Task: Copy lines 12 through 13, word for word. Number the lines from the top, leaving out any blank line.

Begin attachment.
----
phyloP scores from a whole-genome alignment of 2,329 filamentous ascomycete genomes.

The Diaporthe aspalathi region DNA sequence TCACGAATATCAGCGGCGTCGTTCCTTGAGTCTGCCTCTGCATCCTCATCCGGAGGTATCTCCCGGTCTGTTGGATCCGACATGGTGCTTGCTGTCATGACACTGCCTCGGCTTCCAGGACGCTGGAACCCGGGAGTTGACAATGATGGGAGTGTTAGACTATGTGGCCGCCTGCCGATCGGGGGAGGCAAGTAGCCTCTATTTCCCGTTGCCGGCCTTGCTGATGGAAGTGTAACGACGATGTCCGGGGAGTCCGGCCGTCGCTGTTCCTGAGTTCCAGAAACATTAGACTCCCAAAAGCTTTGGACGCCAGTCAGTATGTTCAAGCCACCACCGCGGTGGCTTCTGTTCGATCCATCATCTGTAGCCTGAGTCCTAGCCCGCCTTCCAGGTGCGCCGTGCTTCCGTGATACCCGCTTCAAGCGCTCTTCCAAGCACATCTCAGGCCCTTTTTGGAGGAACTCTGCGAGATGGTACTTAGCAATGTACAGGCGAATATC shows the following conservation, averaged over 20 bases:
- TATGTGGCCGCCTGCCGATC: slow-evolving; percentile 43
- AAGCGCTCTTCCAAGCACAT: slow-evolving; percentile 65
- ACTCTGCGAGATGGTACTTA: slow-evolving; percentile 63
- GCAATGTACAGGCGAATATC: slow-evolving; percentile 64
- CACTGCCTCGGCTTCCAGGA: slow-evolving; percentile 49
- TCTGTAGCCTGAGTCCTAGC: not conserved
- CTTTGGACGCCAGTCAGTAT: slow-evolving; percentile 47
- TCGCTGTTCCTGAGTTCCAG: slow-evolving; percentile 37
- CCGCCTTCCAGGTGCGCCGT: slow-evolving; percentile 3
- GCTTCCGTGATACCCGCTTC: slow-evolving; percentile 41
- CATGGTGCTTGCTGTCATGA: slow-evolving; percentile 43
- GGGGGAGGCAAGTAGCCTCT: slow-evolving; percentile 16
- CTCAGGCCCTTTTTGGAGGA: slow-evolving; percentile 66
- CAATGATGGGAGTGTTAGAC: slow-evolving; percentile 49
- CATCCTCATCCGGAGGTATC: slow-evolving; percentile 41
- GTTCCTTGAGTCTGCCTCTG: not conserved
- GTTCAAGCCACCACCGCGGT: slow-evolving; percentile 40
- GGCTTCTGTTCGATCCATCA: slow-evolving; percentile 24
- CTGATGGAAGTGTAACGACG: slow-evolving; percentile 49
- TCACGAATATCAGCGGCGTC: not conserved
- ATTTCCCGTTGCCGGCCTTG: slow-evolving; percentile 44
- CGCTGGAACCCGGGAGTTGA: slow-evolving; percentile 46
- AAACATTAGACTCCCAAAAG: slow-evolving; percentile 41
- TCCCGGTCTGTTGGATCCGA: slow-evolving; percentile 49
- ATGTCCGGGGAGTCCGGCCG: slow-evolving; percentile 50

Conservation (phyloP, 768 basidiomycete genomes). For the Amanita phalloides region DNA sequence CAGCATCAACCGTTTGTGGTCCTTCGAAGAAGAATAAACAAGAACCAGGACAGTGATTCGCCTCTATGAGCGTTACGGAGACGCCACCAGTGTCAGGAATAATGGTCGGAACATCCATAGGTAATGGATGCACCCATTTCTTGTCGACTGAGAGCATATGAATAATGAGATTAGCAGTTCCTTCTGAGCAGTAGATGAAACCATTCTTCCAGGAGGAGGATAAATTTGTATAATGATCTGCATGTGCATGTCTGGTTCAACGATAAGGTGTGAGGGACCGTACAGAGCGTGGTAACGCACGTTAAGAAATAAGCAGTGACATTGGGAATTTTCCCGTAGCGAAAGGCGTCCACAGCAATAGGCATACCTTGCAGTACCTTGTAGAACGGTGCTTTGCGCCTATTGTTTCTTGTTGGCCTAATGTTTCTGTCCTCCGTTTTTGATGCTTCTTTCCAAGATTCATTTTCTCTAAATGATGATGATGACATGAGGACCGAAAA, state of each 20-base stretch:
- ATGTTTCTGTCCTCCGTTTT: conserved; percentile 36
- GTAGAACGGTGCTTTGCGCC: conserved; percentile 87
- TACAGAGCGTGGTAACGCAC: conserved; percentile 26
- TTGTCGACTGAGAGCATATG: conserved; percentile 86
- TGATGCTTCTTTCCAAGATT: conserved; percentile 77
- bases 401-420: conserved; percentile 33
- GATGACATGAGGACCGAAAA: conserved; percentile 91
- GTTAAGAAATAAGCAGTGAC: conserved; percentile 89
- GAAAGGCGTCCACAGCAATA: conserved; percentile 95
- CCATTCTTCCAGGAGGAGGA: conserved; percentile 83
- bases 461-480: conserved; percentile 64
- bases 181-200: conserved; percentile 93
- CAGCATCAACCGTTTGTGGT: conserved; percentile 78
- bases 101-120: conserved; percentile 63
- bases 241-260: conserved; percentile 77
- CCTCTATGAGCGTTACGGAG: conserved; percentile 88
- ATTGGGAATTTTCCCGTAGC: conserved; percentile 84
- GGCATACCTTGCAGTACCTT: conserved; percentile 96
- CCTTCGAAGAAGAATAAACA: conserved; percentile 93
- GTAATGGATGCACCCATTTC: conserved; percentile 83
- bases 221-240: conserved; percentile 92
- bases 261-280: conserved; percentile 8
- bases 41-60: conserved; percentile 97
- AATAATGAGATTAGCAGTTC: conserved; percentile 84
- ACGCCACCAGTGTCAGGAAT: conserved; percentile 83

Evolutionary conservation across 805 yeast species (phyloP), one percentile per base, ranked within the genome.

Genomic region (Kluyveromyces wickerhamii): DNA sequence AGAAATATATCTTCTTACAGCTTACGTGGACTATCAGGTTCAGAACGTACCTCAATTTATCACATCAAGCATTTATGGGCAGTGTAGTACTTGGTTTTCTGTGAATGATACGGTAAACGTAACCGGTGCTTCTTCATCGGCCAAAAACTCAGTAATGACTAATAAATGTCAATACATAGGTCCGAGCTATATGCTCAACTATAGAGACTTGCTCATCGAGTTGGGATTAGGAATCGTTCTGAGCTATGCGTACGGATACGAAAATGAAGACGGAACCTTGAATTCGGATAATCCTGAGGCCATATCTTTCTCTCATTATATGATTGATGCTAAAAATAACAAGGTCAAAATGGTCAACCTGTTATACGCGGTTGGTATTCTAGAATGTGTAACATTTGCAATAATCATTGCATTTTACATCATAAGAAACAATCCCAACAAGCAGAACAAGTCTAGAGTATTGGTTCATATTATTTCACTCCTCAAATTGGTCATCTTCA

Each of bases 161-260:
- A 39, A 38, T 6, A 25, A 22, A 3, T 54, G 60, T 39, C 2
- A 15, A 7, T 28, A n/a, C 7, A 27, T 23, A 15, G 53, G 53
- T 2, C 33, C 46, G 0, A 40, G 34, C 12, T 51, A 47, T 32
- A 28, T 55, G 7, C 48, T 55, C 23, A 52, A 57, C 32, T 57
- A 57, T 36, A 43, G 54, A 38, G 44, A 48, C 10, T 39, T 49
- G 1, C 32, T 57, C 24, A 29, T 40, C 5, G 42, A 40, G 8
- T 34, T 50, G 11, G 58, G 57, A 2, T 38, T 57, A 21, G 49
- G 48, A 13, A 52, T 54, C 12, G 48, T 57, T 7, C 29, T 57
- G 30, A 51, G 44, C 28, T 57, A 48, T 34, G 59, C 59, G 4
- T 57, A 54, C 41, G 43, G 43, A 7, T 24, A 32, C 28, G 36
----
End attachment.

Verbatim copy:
- GCTTCCGTGATACCCGCTTC: slow-evolving; percentile 41
- CATGGTGCTTGCTGTCATGA: slow-evolving; percentile 43